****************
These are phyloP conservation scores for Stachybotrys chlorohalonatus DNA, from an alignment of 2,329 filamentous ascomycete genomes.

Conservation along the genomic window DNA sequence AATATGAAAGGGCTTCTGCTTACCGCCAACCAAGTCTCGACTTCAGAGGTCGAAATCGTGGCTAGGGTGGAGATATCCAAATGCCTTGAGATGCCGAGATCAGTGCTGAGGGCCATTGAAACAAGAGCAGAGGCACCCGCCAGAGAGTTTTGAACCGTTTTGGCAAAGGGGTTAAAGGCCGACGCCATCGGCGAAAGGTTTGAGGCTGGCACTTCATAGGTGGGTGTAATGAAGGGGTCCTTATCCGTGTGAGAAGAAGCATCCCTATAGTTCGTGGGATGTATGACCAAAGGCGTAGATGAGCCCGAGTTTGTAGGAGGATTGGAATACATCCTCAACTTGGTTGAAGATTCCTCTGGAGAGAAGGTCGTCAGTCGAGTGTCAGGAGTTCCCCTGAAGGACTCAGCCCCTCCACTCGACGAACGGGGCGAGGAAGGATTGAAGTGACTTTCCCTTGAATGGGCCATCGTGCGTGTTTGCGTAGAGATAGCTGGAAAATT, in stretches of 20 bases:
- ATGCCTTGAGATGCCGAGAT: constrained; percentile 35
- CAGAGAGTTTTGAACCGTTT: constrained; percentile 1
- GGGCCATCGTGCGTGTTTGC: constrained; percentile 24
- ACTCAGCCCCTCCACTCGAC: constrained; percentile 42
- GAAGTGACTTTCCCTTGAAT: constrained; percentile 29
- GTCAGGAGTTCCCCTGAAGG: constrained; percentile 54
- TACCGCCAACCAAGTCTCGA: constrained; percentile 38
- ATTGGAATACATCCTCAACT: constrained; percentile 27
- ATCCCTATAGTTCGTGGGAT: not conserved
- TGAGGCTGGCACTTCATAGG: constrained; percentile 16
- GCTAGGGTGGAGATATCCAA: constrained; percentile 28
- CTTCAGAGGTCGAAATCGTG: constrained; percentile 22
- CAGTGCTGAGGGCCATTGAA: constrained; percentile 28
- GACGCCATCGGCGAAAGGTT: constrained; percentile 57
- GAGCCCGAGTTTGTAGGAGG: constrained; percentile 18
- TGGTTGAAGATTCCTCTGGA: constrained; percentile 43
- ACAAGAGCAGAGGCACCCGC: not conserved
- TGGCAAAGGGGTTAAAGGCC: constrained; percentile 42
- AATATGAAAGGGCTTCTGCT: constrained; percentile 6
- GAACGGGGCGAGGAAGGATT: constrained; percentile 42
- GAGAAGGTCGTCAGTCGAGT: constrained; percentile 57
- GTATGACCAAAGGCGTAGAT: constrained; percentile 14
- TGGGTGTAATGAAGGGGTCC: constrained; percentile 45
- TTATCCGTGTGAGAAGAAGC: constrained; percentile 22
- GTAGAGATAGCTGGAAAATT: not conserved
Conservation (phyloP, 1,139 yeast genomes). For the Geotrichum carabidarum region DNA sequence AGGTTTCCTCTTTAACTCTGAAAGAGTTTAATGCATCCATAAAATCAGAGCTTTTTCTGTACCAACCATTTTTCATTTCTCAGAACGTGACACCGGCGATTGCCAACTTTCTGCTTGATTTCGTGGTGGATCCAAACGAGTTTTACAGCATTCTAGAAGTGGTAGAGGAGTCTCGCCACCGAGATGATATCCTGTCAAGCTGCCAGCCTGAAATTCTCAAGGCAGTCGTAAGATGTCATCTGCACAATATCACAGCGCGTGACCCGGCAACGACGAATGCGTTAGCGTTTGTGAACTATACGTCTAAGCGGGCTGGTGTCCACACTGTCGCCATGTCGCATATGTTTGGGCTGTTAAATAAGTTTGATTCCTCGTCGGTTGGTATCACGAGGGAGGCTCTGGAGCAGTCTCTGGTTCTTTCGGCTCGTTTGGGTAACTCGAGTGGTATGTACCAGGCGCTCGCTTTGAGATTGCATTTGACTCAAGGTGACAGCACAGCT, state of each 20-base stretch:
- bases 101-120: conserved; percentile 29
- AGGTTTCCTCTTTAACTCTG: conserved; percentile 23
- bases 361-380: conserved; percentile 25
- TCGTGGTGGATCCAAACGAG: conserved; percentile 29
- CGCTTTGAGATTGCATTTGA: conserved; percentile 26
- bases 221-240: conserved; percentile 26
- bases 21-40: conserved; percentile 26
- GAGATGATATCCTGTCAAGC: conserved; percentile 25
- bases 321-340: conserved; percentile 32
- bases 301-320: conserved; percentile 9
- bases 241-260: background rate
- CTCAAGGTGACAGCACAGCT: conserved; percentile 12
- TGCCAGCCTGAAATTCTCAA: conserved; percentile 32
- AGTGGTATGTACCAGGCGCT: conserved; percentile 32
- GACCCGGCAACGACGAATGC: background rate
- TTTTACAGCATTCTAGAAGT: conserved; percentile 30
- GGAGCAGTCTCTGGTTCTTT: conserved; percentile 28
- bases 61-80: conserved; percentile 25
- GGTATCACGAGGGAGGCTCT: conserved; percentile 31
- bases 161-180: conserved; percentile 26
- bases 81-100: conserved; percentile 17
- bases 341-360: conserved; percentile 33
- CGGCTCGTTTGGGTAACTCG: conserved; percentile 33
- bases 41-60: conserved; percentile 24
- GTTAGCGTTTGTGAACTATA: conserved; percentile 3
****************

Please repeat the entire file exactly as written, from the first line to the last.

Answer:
These are phyloP conservation scores for Stachybotrys chlorohalonatus DNA, from an alignment of 2,329 filamentous ascomycete genomes.

Conservation along the genomic window DNA sequence AATATGAAAGGGCTTCTGCTTACCGCCAACCAAGTCTCGACTTCAGAGGTCGAAATCGTGGCTAGGGTGGAGATATCCAAATGCCTTGAGATGCCGAGATCAGTGCTGAGGGCCATTGAAACAAGAGCAGAGGCACCCGCCAGAGAGTTTTGAACCGTTTTGGCAAAGGGGTTAAAGGCCGACGCCATCGGCGAAAGGTTTGAGGCTGGCACTTCATAGGTGGGTGTAATGAAGGGGTCCTTATCCGTGTGAGAAGAAGCATCCCTATAGTTCGTGGGATGTATGACCAAAGGCGTAGATGAGCCCGAGTTTGTAGGAGGATTGGAATACATCCTCAACTTGGTTGAAGATTCCTCTGGAGAGAAGGTCGTCAGTCGAGTGTCAGGAGTTCCCCTGAAGGACTCAGCCCCTCCACTCGACGAACGGGGCGAGGAAGGATTGAAGTGACTTTCCCTTGAATGGGCCATCGTGCGTGTTTGCGTAGAGATAGCTGGAAAATT, in stretches of 20 bases:
- ATGCCTTGAGATGCCGAGAT: constrained; percentile 35
- CAGAGAGTTTTGAACCGTTT: constrained; percentile 1
- GGGCCATCGTGCGTGTTTGC: constrained; percentile 24
- ACTCAGCCCCTCCACTCGAC: constrained; percentile 42
- GAAGTGACTTTCCCTTGAAT: constrained; percentile 29
- GTCAGGAGTTCCCCTGAAGG: constrained; percentile 54
- TACCGCCAACCAAGTCTCGA: constrained; percentile 38
- ATTGGAATACATCCTCAACT: constrained; percentile 27
- ATCCCTATAGTTCGTGGGAT: not conserved
- TGAGGCTGGCACTTCATAGG: constrained; percentile 16
- GCTAGGGTGGAGATATCCAA: constrained; percentile 28
- CTTCAGAGGTCGAAATCGTG: constrained; percentile 22
- CAGTGCTGAGGGCCATTGAA: constrained; percentile 28
- GACGCCATCGGCGAAAGGTT: constrained; percentile 57
- GAGCCCGAGTTTGTAGGAGG: constrained; percentile 18
- TGGTTGAAGATTCCTCTGGA: constrained; percentile 43
- ACAAGAGCAGAGGCACCCGC: not conserved
- TGGCAAAGGGGTTAAAGGCC: constrained; percentile 42
- AATATGAAAGGGCTTCTGCT: constrained; percentile 6
- GAACGGGGCGAGGAAGGATT: constrained; percentile 42
- GAGAAGGTCGTCAGTCGAGT: constrained; percentile 57
- GTATGACCAAAGGCGTAGAT: constrained; percentile 14
- TGGGTGTAATGAAGGGGTCC: constrained; percentile 45
- TTATCCGTGTGAGAAGAAGC: constrained; percentile 22
- GTAGAGATAGCTGGAAAATT: not conserved
Conservation (phyloP, 1,139 yeast genomes). For the Geotrichum carabidarum region DNA sequence AGGTTTCCTCTTTAACTCTGAAAGAGTTTAATGCATCCATAAAATCAGAGCTTTTTCTGTACCAACCATTTTTCATTTCTCAGAACGTGACACCGGCGATTGCCAACTTTCTGCTTGATTTCGTGGTGGATCCAAACGAGTTTTACAGCATTCTAGAAGTGGTAGAGGAGTCTCGCCACCGAGATGATATCCTGTCAAGCTGCCAGCCTGAAATTCTCAAGGCAGTCGTAAGATGTCATCTGCACAATATCACAGCGCGTGACCCGGCAACGACGAATGCGTTAGCGTTTGTGAACTATACGTCTAAGCGGGCTGGTGTCCACACTGTCGCCATGTCGCATATGTTTGGGCTGTTAAATAAGTTTGATTCCTCGTCGGTTGGTATCACGAGGGAGGCTCTGGAGCAGTCTCTGGTTCTTTCGGCTCGTTTGGGTAACTCGAGTGGTATGTACCAGGCGCTCGCTTTGAGATTGCATTTGACTCAAGGTGACAGCACAGCT, state of each 20-base stretch:
- bases 101-120: conserved; percentile 29
- AGGTTTCCTCTTTAACTCTG: conserved; percentile 23
- bases 361-380: conserved; percentile 25
- TCGTGGTGGATCCAAACGAG: conserved; percentile 29
- CGCTTTGAGATTGCATTTGA: conserved; percentile 26
- bases 221-240: conserved; percentile 26
- bases 21-40: conserved; percentile 26
- GAGATGATATCCTGTCAAGC: conserved; percentile 25
- bases 321-340: conserved; percentile 32
- bases 301-320: conserved; percentile 9
- bases 241-260: background rate
- CTCAAGGTGACAGCACAGCT: conserved; percentile 12
- TGCCAGCCTGAAATTCTCAA: conserved; percentile 32
- AGTGGTATGTACCAGGCGCT: conserved; percentile 32
- GACCCGGCAACGACGAATGC: background rate
- TTTTACAGCATTCTAGAAGT: conserved; percentile 30
- GGAGCAGTCTCTGGTTCTTT: conserved; percentile 28
- bases 61-80: conserved; percentile 25
- GGTATCACGAGGGAGGCTCT: conserved; percentile 31
- bases 161-180: conserved; percentile 26
- bases 81-100: conserved; percentile 17
- bases 341-360: conserved; percentile 33
- CGGCTCGTTTGGGTAACTCG: conserved; percentile 33
- bases 41-60: conserved; percentile 24
- GTTAGCGTTTGTGAACTATA: conserved; percentile 3